New England’s first winter storm of the season has arrived. The forecast remains largely unchanged. The system starts out warm across southern New England as heavy rain pours in throughout Friday. Between Cape Ann and Cape Cod, wind advisories have been issued for strong gusts beyond 45 mph throughout the day. And some schools have already decided to close for the day.
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The wind, coupled with downpours of rain, will likely reduce visibility across the Boston Metro throughout the day. Rainfall rates will be between 0.15 to 0.25 inches per hour, resulting in areas of flooding on roadways. Some of the highest rainfall rates will start near central Bristol County around 10 a.m. and push toward the coast. Heavier rain spreads across the Boston Metro to the north shore around 1 p.m. Warmer air surges in with the rain and temperatures respond by climbing into the upper 40s, near 50s by Friday evening.
Not too far away, the air will be far cooler across central Massachusetts, the Worcester Hills, the Route 2 Corridor and Merrimack Valley. As cold air establishes itself, so does the snow. Because of the milder air & moisture in the atmosphere, snowfall will likely be wet and heavy, versus fluffy and dry with significantly cooler temperatures. That said, totals will stack up to nearly 4 inches in north central Worcester County, with 6 inches along the Massachusetts-New Hampshire state line. Winter weather advisories have been issued for that portion of the county until Saturday morning. Weather storm warnings are up for all of Vermont and western Massachusetts.
Plan on slushy and slippery road conditions for much of Friday and lasting through Saturday morning. Specifically, along I-495 in Littleton and Route 2. The graduation for snow accumulation will be steep, as just north of Massachusetts, southern Vermont and New Hampshire prepare for nearly 10 inches of snow. Snow totals will be substantially higher to the north across higher terrain in the Berkshires and Greens, where a foot to nearly two feet of snow is possible. Northwestern Connecticut and Litchfield County will see heavy snow too.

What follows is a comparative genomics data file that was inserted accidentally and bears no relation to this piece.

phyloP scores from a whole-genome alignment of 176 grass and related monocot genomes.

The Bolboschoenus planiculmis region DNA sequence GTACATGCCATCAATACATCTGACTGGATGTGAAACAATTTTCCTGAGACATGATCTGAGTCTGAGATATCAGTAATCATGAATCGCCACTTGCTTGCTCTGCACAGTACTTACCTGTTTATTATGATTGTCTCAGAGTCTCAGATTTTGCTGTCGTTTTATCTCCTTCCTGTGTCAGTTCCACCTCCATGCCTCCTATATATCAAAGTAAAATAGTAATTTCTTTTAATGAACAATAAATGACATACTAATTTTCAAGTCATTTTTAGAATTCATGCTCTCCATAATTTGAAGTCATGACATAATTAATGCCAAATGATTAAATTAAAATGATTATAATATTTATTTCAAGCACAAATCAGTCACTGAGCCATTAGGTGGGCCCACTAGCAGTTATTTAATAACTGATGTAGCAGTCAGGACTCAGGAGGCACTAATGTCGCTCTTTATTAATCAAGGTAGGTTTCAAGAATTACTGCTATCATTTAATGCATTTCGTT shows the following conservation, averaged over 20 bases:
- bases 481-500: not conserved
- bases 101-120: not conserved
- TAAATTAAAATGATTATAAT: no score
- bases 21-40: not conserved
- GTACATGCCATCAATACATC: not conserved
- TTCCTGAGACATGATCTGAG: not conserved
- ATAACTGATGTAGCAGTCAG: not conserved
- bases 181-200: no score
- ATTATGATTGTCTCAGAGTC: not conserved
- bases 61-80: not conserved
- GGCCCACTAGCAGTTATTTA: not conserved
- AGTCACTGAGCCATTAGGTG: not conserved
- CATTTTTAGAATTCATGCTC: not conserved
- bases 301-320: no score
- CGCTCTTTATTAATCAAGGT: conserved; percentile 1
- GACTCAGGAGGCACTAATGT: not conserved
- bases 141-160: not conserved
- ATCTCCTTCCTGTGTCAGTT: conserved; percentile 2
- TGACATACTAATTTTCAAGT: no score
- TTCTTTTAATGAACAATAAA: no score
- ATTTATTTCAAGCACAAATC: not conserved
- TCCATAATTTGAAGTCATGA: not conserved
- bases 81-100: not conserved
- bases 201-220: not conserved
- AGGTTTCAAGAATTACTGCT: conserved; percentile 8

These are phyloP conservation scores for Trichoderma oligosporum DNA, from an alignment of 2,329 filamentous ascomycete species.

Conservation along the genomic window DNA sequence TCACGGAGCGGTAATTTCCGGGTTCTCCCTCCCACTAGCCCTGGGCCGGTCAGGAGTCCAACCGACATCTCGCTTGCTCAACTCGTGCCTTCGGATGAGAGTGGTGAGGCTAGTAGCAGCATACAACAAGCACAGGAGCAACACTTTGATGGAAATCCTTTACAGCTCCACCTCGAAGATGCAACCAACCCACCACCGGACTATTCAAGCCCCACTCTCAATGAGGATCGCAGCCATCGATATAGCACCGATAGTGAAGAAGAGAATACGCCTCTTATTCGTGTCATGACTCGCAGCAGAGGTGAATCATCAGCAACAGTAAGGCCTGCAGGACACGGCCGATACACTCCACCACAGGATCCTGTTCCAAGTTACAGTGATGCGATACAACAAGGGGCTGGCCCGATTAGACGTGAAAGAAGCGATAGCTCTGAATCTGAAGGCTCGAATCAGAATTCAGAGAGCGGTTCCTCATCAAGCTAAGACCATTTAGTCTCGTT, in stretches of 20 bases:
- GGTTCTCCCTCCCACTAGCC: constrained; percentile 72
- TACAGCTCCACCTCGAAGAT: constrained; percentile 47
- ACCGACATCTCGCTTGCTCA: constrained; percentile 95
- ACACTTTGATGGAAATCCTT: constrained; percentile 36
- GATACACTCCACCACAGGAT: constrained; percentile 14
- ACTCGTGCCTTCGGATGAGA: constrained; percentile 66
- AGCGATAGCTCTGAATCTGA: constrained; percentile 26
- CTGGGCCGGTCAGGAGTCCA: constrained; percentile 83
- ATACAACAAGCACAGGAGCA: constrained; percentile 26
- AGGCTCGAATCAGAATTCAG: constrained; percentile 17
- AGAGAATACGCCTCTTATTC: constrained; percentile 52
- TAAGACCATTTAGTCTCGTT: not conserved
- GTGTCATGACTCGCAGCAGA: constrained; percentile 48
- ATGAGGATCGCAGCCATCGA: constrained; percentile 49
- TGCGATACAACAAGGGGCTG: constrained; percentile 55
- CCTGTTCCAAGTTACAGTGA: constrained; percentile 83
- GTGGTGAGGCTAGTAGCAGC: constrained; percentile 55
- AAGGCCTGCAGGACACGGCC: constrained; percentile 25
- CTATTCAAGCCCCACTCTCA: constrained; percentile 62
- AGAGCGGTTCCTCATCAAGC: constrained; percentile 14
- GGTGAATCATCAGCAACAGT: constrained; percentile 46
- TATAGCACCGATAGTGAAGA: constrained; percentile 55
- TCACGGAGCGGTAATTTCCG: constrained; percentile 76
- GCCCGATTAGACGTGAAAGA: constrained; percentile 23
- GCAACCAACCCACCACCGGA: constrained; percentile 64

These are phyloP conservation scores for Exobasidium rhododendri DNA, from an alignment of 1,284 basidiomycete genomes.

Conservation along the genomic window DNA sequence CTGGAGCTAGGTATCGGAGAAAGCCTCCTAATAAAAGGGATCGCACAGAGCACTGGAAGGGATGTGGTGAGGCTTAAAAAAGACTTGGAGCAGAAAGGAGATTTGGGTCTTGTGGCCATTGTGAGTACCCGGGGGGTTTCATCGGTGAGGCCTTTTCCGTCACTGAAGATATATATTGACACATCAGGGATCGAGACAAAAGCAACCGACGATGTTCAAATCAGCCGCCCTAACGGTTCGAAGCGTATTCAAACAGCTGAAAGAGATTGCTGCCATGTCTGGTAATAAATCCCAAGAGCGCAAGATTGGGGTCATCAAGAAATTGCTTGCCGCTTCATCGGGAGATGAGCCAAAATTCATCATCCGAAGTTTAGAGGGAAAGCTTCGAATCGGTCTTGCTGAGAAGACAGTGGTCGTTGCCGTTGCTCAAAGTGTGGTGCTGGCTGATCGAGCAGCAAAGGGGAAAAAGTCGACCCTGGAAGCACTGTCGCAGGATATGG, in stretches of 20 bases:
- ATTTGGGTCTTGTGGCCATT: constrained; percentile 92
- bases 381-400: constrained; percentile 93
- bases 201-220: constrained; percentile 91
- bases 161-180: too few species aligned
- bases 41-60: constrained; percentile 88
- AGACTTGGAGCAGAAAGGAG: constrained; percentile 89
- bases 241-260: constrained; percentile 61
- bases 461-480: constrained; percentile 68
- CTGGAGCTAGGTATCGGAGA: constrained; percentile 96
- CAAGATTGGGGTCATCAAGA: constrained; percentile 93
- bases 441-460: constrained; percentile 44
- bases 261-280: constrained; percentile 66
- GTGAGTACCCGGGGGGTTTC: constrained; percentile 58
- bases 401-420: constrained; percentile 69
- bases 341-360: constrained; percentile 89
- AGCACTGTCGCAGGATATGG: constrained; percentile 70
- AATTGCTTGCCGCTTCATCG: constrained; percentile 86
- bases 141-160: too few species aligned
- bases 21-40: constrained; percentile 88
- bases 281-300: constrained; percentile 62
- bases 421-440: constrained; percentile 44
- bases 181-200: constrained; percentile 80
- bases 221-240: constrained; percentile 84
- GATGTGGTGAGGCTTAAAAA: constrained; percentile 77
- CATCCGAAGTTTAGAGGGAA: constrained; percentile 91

With the combination of winds and heavy snow, power outages are likely across New England. Representatives with National Grid have said the company is preparing and pre-staging crews across Massachusetts.
Shoveling snow may not seem difficult, but it can trigger heart attacks. The moisture content in this snow will be higher, and the result makes the snow more difficult to shovel. Shoveling this type of heavy, wet-snow can lead to overexcretion, and ultimately heart failure.
In the Boston Metro, as winds begin to turn directions with a northerly component, colder air will take over early Saturday morning. As the atmosphere cools, a brief window of opportunity for snow inside of the I-495 corridor will arise between 6 a.m. and 11 a.m. Saturday. While totals will be on the low end, the risk for car crashes will remain high. While a hard freeze isn’t expected, temperatures late Saturday night will drop to, or just below, freezing. Bridges, overpasses and well-shaded roads have the potential for slick and icy conditions pre-dawn, Sunday. Commute with caution.
Beyond this weekend, the NBC10 Boston First Alert weather team is watching an Arctic airmass setup for much of the Lower 48. While there are still details to be ironed out, the pattern would support a much larger storm impacting the region for late next week. A lot of the signals are there for another chance at accumulating, that would bring a White Christmas to New England.
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